During the meeting, the board members expressed their desire to form a housing advisory committee, and this committee should lead the process of amending Article 6.

The Allegheny County Health Department has taken steps to prevent the dangers of lead paint and dust in older buildings.  On May 3, 2023, the Board of Health voted to open a public comment period on amendments to the county's housing and community environment rules.  (Photo by Kimberly Rowan/PublicSource)
The Allegheny County Health Department has taken steps to prevent the dangers of lead paint and dust in older buildings. On May 3, 2023, the Board of Health voted to open a public comment period on amendments to the county’s housing and community environment rules. (Photo by Kimberly Rowan/PublicSource)

Otis Pitts, the health department’s deputy director of food safety, housing and policy, said the department gives all public comments — including the request to form an advisory committee — “fair consideration” and responds in a timely manner. He added that advisory committees “add value” to the policy reform process, but he is skeptical of creating one for housing code reforms.

“It will take some time to recruit and appoint different members,” he said. “Given the nature of this set of updates, I don’t want to jeopardize this basic and fundamental set of standards.”

The Pitts Group hopes to implement the Article VI revisions by July 1, 2024. The last update of the code was in 1997.

Nakarati-Chapkis said the department began meeting with stakeholders about updating the county’s housing code in 2019, but put those discussions on hold as the Covid-19 pandemic changed priorities and staffing changes. They continued to meet last year about the revisions.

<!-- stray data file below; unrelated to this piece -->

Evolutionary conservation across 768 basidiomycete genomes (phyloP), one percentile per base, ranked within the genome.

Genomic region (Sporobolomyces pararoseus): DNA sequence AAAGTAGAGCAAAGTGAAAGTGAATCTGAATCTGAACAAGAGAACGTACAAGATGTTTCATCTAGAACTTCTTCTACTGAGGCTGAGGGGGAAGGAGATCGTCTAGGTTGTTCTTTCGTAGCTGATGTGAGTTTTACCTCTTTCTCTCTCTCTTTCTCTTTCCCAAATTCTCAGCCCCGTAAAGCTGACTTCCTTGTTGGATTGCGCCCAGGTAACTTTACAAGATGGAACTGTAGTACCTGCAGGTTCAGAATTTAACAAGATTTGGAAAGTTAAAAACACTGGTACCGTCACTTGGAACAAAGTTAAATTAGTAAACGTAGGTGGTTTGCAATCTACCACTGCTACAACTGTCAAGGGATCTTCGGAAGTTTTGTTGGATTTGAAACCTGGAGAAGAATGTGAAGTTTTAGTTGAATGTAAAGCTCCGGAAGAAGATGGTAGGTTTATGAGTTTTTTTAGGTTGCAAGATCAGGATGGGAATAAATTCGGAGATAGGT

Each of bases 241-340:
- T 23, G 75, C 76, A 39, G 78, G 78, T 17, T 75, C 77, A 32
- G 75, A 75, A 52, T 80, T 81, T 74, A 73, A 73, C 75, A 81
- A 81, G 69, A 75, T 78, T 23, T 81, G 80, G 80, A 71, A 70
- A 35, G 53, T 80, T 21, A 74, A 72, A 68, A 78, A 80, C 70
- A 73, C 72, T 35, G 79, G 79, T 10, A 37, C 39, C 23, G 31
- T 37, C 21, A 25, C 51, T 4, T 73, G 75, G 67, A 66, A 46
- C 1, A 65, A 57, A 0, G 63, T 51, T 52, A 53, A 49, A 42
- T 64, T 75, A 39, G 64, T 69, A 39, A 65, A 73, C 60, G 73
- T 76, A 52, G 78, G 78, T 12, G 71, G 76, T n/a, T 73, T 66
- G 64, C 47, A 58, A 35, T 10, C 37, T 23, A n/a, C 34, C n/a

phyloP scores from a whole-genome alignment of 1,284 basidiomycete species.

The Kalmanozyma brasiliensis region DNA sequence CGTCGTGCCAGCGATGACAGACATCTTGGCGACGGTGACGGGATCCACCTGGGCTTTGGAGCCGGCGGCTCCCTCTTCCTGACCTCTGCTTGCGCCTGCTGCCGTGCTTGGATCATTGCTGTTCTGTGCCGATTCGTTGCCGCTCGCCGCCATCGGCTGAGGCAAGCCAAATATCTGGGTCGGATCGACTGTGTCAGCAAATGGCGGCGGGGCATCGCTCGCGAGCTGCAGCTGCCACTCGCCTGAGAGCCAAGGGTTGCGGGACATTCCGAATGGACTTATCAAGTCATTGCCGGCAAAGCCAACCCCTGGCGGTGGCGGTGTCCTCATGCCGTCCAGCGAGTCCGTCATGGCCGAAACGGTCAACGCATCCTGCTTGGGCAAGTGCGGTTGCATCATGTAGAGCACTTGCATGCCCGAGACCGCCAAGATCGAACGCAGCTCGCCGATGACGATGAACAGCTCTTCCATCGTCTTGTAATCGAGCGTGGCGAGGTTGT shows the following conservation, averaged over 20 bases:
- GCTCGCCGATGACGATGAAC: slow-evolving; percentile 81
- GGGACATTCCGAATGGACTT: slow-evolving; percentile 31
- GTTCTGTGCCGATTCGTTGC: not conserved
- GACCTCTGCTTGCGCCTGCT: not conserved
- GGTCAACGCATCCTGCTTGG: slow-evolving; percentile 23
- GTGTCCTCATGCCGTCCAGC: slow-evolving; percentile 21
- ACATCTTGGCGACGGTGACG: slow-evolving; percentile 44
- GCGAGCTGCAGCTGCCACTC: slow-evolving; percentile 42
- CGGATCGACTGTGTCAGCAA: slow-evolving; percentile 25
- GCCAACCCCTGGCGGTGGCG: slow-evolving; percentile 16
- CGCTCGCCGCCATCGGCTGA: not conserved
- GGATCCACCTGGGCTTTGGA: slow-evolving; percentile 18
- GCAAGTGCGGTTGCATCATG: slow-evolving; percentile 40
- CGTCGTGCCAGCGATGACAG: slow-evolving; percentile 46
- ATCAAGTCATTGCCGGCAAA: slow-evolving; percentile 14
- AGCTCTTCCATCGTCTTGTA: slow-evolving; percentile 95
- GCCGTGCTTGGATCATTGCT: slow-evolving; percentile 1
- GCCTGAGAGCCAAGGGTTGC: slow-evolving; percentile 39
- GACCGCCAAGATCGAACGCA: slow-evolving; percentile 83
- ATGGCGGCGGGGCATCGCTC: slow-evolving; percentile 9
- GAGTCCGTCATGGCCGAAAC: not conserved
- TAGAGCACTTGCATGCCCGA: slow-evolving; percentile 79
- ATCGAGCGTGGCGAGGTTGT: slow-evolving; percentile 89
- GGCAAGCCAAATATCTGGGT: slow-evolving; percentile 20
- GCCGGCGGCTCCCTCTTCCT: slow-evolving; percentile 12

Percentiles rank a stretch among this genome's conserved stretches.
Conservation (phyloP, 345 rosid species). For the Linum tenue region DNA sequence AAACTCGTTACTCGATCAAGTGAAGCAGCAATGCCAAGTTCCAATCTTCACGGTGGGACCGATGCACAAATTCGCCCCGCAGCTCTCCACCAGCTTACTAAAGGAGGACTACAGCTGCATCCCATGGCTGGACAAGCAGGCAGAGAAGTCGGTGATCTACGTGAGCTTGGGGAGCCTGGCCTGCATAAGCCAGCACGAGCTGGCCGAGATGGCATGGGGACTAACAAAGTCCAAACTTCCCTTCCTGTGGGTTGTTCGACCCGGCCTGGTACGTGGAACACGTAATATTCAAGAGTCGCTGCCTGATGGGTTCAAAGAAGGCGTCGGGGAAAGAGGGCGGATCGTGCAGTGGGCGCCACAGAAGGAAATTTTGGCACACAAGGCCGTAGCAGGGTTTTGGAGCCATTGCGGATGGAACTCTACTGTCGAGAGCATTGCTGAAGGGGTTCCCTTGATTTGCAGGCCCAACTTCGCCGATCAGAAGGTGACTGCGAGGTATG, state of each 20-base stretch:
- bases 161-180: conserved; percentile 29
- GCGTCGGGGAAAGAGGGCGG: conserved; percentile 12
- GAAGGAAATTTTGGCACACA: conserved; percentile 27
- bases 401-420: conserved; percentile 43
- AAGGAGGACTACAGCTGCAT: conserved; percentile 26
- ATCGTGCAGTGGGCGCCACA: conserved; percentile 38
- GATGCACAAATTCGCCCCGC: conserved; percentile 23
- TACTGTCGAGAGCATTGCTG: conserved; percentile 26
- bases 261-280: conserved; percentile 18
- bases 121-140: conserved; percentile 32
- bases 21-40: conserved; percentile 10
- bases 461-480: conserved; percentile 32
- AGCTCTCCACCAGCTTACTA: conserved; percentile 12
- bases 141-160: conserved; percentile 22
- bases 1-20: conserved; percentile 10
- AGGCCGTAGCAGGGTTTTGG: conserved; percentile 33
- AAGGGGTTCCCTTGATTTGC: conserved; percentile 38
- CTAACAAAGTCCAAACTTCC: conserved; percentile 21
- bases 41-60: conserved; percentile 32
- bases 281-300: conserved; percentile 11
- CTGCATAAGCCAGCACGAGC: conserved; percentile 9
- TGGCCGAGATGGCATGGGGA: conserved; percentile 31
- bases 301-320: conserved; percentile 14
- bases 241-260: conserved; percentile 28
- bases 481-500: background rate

“We’ve been waiting since 1997, we shouldn’t rush through this housing advisory committee process,” she said. “You can move forward with the proposed changes. However, we know there are still many areas in the Title VI code that really need to be revised and that affect the health of the resident community.”

Update policies and improve security

The Department of Health’s proposed revisions to Article VI focused on increasing the code’s readability, improving safety standards, and updating property maintenance requirements to meet international standards.

Part of the revisions are aimed at clarifying the responsibilities of landlords and tenants, including changes to help tenants report issues to landlords, work with landlords to control pests, prevent fire hazards and safely store potentially hazardous materials.

Several sections of the code have been updated to reflect the standards set out in International Property Maintenance CodeEstablishes minimum requirements for ventilation, occupancies, plumbing, fire safety, and mechanical and electrical equipment. These include adjustment requirements regarding ventilation and open windows.

The department is proposing improvements to property safety requirements, including enforcing curbs on all entry doors, requiring property owners to provide adequate trash storage containers for tenants, and installing carbon monoxide detectors for all residences, fuel-burning appliances, ongoing renovations, fireplaces, or renovations. Attached garages.

Part of the revision process includes updating more than 20 definitions to improve the clarity of Article VI, which they believe will improve compliance.

“Article VI, as it reads now, is a little tighter,” Tim Murphy, the department’s housing and community environment program manager, said at the board meeting. But we feel it’s important that the average resident be able to understand it.

Amelia Winger is a public resource health reporter focusing on mental health. She can be reached at or on Twitter. @ameliawinger.

This reporting was made possible through the Staunton Farm Mental Health Reporting Fellowship and the Jewish Health Care Foundation.